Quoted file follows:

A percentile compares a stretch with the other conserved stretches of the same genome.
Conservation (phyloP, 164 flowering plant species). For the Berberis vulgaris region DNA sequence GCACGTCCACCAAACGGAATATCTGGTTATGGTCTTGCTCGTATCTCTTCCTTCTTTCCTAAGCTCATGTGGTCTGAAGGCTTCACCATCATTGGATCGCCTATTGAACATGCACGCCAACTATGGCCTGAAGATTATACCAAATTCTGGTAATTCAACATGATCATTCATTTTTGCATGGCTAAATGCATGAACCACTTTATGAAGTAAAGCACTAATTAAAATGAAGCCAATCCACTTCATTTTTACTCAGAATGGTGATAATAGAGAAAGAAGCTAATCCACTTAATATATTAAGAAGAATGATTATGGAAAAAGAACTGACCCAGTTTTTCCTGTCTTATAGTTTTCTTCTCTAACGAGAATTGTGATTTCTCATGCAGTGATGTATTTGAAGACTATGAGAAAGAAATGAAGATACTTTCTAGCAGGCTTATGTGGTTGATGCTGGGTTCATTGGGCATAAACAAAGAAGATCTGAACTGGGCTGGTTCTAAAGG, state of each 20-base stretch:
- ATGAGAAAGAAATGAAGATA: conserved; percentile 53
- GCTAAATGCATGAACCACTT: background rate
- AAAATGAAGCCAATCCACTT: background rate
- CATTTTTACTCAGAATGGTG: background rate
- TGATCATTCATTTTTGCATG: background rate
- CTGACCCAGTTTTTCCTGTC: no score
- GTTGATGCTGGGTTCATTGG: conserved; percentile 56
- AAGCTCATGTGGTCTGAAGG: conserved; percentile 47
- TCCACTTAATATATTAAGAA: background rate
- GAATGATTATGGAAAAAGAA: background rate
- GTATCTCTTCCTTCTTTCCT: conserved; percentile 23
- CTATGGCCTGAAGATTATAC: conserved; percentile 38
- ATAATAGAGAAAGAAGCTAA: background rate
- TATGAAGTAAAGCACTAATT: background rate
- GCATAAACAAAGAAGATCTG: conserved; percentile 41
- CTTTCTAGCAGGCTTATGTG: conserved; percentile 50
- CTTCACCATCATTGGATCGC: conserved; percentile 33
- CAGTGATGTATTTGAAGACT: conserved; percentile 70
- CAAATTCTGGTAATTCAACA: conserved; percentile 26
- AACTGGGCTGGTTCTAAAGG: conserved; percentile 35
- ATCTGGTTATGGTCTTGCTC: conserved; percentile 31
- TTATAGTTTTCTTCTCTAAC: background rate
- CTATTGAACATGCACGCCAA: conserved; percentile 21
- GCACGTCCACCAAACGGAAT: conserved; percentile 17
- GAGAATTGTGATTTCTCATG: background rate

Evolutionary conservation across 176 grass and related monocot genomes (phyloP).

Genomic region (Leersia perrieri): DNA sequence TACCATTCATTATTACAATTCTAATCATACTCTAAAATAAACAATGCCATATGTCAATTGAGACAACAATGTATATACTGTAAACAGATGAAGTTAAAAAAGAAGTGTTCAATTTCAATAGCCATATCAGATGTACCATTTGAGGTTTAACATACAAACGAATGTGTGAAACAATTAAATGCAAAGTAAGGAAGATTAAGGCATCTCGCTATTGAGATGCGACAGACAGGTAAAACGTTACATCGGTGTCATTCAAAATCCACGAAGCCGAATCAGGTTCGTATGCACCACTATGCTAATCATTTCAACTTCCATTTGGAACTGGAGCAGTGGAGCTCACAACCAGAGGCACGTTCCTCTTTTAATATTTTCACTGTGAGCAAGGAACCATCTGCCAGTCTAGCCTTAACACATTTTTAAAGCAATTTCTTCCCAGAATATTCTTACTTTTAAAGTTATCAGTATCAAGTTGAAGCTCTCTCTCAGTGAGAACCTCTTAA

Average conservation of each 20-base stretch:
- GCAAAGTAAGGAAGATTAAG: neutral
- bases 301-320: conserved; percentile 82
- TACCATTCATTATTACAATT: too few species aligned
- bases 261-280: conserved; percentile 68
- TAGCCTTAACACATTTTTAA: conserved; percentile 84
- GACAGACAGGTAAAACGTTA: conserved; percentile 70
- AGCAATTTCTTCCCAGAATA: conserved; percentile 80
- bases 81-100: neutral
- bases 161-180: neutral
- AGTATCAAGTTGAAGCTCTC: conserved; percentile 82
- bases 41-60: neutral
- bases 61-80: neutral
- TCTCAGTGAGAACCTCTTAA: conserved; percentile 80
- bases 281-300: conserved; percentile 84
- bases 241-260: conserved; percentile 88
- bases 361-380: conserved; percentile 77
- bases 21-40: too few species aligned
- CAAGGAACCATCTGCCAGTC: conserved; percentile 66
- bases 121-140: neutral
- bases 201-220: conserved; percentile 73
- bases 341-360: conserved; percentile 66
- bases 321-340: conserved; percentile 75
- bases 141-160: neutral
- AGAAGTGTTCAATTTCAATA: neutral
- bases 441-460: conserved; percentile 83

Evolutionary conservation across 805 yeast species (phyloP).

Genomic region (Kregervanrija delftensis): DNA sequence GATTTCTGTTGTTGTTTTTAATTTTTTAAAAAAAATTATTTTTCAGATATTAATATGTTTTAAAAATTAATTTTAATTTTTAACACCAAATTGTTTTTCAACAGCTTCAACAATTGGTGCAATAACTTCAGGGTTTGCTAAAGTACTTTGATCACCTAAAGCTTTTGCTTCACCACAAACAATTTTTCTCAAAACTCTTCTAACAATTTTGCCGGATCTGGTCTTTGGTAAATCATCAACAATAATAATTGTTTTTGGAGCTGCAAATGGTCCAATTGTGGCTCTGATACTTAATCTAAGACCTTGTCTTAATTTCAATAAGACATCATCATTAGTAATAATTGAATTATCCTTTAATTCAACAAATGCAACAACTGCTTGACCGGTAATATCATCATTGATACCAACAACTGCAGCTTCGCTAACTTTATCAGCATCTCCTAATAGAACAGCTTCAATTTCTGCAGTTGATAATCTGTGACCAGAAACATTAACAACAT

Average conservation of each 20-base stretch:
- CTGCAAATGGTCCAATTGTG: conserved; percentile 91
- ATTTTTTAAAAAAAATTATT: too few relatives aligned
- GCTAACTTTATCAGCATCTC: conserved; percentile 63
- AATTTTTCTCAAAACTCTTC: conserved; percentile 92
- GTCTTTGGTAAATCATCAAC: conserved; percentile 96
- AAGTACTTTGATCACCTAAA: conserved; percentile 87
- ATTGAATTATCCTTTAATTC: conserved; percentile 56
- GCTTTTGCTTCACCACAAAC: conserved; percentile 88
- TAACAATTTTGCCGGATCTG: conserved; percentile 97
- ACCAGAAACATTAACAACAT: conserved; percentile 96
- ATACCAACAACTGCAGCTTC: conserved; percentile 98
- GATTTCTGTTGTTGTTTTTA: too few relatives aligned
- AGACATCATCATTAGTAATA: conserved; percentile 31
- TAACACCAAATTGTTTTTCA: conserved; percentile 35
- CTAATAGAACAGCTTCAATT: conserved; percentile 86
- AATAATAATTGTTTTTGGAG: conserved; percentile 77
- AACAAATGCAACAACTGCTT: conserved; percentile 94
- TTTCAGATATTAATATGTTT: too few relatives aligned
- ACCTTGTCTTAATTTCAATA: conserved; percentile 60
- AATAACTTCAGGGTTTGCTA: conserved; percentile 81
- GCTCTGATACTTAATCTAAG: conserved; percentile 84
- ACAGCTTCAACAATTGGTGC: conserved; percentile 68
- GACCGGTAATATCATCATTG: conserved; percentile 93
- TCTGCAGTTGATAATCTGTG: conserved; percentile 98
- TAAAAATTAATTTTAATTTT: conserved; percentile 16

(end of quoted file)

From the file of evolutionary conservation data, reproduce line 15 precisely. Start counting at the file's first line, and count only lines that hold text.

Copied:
- ATAATAGAGAAAGAAGCTAA: background rate